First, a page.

“No maids, no funny talking, no fainting flowers.” Luli Wei is beautiful, talented, and desperate to be a star. Coming of age in pre-Code Hollywood, she knows how dangerous the movie business is and how limited the roles are for a Chinese American girl from Hungarian Hill—but she doesn’t care. She’d rather play a monster than a maid.
But in Luli’s world, the worst monsters in Hollywood are not the ones on screen. The studios want to own everything from her face to her name to the women she loves, and they run on a system of bargains made in blood and ancient magic, powered by the endless sacrifice of unlucky starlets like her. For those who do survive to earn their fame, success comes with a steep price. Luli is willing to do whatever it takes—even if that means becoming the monster herself.
Publication details: 10 May 2022 by Tordotcom. Review copy provided by the publisher.
I love books about Hollywood. I don’t necessarily care about a lot of real life celebrities, but I love fictional ones, and I find Hollywood a fascinating opportunity when it comes to storytelling, because there are so many interesting ways to explore character dynamics within that environment. What makes the high price of fame so worth it? What would someone be willing to do to achieve stardom? And how do we reconcile questions of authenticity and the commodification of personal brands?
There’s no doubt Nghi Vo is a talented writer, but Siren Queen feels like a wasted opportunity when it comes to these questions.
On the positive side, the writing is wonderfully atmospheric, and really captures the other-worldly feel of Hollywood; it feels like watching Luli’s story unfold through hazy cigarette smoke. It’s almost impossible to tell where metaphor ends and reality begins, which mostly works well for this type of story (with a few noted exceptions): in a place that’s always aiming to create the biggest spectacles possible, Vo’s approach to storytelling fits in well.
I also like that this book acknowledges that while the annals of Hollywood are largely white, the industry is built on the backs of people of colour and other marginalised groups who made movies possible, even if they weren’t recognised for it at the time. It’s an important nod to a sometimes forgotten history.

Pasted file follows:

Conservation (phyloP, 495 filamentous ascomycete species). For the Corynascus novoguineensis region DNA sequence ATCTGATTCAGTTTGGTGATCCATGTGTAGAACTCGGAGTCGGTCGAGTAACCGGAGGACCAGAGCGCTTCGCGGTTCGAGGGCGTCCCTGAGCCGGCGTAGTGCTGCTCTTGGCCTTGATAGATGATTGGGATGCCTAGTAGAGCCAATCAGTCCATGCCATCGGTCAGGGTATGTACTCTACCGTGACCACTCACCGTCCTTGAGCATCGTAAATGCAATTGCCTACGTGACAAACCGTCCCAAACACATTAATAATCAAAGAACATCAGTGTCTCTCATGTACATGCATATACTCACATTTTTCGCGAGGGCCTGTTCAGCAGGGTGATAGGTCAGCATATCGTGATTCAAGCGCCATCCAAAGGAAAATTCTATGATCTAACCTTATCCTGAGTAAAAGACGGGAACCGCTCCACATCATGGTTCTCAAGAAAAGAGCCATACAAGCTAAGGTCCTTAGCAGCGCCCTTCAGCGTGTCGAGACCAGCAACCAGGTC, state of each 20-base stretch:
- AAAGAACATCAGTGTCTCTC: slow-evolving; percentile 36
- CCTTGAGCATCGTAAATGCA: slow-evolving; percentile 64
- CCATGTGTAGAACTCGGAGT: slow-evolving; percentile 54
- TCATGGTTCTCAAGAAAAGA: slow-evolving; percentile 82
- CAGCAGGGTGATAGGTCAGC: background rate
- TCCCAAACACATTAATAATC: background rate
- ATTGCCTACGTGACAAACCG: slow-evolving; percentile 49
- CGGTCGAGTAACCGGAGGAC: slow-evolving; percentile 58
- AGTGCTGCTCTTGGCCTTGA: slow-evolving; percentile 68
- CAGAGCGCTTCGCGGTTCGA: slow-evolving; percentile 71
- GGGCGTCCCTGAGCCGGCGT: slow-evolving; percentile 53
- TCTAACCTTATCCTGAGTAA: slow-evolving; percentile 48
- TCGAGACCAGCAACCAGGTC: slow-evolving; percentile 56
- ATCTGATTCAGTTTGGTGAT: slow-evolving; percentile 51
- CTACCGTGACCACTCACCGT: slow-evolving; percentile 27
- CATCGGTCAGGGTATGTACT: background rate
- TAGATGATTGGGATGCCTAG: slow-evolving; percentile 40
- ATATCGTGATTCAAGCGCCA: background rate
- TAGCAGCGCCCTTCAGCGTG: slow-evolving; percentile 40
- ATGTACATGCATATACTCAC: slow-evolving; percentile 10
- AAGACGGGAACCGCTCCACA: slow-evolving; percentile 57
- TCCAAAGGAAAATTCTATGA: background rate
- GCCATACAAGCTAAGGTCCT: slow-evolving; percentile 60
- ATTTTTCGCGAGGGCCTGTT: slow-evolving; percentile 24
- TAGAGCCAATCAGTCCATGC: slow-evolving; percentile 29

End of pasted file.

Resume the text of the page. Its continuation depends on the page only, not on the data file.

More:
But, for all that, I’m not sure I really enjoyed this book. And that’s because, in a larger than life setting like Hollywood, Luli feels far too bland a character to warrant her story being told among so many others. The book tells us a lot of things about her background and her experiences, but it never really explains why she wants to be a star, or why she’s prepared to put up with being treated like dirt for her shot at the big time. Fame is a means to an end for the story, which is based around Luli telling the reader how she got to where she did, but it’s never really a defining part of the story itself.
Similarly, the blurb for this book makes a big deal about Luli becoming monstrous, but that’s rarely backed up by the text. Other people lie to her and discard her when she’s not valuable to them… but the reader never sees her make any hard choices of her own, or have to truly face up to the consequences of her actions. During the worst stuff that happens in this book, Luli’s largely a passive bystander. Like I said, I love stories about people who make difficult decisions in the pursuit of fame and fortune, so I felt really let down by this part of the book.
Even the literal monsters we do see – the Hollywood executives who call the shots – feel rather toothless in Luli’s version of events compared to some of the horror stories that have come out of the #metoo movement. Part of that is the flipside of the lovely writing style – ruining people’s careers feels less confronting when you can’t quite tell if it’s metaphorical or literal – but largely, it’s as though Siren Queen feels more committed to the Hollywood aesthetic than the reality.